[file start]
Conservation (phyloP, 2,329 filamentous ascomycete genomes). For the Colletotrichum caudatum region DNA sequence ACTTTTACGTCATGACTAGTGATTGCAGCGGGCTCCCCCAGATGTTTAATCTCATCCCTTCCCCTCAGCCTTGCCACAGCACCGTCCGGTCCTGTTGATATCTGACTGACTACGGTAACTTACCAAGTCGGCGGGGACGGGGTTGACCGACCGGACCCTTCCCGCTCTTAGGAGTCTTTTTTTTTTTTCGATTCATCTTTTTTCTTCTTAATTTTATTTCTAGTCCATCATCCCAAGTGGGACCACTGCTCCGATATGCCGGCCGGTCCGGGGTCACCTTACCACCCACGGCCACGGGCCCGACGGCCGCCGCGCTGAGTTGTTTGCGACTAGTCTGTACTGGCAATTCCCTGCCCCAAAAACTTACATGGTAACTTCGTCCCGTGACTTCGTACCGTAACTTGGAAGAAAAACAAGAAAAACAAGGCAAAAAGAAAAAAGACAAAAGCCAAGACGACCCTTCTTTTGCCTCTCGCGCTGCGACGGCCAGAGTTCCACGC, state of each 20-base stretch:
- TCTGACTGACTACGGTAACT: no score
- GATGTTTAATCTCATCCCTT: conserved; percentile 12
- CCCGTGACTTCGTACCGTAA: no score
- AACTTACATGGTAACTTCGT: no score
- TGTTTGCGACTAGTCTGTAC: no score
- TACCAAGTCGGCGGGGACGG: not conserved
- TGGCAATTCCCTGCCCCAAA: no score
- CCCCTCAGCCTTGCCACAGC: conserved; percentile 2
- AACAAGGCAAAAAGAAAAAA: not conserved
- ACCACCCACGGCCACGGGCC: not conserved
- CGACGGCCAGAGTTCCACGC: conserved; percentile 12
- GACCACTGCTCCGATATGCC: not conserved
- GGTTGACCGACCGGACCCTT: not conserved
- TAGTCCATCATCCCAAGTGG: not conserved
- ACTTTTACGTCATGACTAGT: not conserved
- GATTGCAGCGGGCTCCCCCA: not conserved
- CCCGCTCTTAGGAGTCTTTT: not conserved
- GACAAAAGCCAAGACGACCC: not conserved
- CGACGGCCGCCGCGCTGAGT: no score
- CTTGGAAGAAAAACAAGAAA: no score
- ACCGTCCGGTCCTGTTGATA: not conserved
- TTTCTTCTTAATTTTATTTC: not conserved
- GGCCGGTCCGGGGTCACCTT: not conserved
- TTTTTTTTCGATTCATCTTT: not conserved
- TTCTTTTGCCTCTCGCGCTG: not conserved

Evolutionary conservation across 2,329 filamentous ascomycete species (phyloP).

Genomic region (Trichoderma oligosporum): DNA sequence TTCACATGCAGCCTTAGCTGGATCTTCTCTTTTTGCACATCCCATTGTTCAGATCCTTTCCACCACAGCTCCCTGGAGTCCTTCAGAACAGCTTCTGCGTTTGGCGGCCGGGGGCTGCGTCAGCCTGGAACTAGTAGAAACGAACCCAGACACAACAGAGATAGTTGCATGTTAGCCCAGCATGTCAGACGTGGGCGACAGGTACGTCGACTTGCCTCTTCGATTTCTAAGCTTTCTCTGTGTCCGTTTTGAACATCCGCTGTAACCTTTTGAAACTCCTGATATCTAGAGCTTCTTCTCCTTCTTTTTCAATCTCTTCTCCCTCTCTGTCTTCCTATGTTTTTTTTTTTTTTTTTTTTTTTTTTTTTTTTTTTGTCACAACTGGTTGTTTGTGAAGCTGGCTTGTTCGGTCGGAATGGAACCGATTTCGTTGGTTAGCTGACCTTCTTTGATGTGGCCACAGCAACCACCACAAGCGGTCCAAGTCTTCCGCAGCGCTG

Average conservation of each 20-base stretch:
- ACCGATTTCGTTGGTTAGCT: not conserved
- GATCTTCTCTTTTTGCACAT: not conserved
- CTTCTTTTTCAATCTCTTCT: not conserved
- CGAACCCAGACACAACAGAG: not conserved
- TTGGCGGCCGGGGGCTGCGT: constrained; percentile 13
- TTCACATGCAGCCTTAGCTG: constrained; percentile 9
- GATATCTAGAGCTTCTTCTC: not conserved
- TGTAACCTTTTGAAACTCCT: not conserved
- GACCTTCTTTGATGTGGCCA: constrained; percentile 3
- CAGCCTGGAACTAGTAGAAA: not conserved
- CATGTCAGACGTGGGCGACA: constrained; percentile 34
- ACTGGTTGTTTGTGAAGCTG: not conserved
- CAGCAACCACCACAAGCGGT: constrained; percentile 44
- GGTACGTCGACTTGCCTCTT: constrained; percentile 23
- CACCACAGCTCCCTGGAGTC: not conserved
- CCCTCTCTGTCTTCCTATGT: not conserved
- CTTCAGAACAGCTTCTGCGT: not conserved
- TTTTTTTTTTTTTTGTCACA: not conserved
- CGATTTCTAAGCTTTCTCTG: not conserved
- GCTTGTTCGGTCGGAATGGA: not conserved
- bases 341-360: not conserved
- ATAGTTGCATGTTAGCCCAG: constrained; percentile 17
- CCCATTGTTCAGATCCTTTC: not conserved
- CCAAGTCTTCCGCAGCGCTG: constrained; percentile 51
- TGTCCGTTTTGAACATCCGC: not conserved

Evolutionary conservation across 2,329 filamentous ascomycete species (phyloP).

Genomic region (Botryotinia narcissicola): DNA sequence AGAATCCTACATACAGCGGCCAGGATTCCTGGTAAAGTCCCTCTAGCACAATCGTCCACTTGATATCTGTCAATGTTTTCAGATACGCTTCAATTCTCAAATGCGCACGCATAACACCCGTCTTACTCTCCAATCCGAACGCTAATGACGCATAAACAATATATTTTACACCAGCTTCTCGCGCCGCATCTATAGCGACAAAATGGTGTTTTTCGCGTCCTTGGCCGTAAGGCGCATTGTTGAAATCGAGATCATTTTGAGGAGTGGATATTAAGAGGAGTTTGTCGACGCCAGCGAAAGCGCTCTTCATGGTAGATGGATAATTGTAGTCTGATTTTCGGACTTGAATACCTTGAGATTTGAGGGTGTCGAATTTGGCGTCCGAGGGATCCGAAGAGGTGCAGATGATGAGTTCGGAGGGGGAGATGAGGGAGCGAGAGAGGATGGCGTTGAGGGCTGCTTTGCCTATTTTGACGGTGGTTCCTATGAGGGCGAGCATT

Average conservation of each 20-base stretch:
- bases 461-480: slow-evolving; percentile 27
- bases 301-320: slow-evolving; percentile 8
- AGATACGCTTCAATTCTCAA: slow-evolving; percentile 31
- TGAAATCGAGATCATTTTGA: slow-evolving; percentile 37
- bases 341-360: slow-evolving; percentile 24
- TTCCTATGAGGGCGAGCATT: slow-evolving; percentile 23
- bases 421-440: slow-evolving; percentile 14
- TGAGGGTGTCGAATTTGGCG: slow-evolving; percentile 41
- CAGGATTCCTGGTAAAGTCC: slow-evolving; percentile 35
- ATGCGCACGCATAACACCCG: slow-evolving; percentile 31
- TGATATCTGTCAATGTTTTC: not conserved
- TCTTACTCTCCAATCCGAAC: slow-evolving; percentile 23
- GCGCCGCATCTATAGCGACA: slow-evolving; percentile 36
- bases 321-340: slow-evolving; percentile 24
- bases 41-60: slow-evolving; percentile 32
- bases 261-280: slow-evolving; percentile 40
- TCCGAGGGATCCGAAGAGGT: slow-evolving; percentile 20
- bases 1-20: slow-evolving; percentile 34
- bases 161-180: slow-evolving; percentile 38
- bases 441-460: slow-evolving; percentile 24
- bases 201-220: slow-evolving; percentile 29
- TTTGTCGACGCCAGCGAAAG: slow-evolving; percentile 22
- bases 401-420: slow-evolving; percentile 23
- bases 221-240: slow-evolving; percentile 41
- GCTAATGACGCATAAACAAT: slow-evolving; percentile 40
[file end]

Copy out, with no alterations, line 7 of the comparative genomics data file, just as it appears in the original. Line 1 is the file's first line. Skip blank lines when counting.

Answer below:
- TACCAAGTCGGCGGGGACGG: not conserved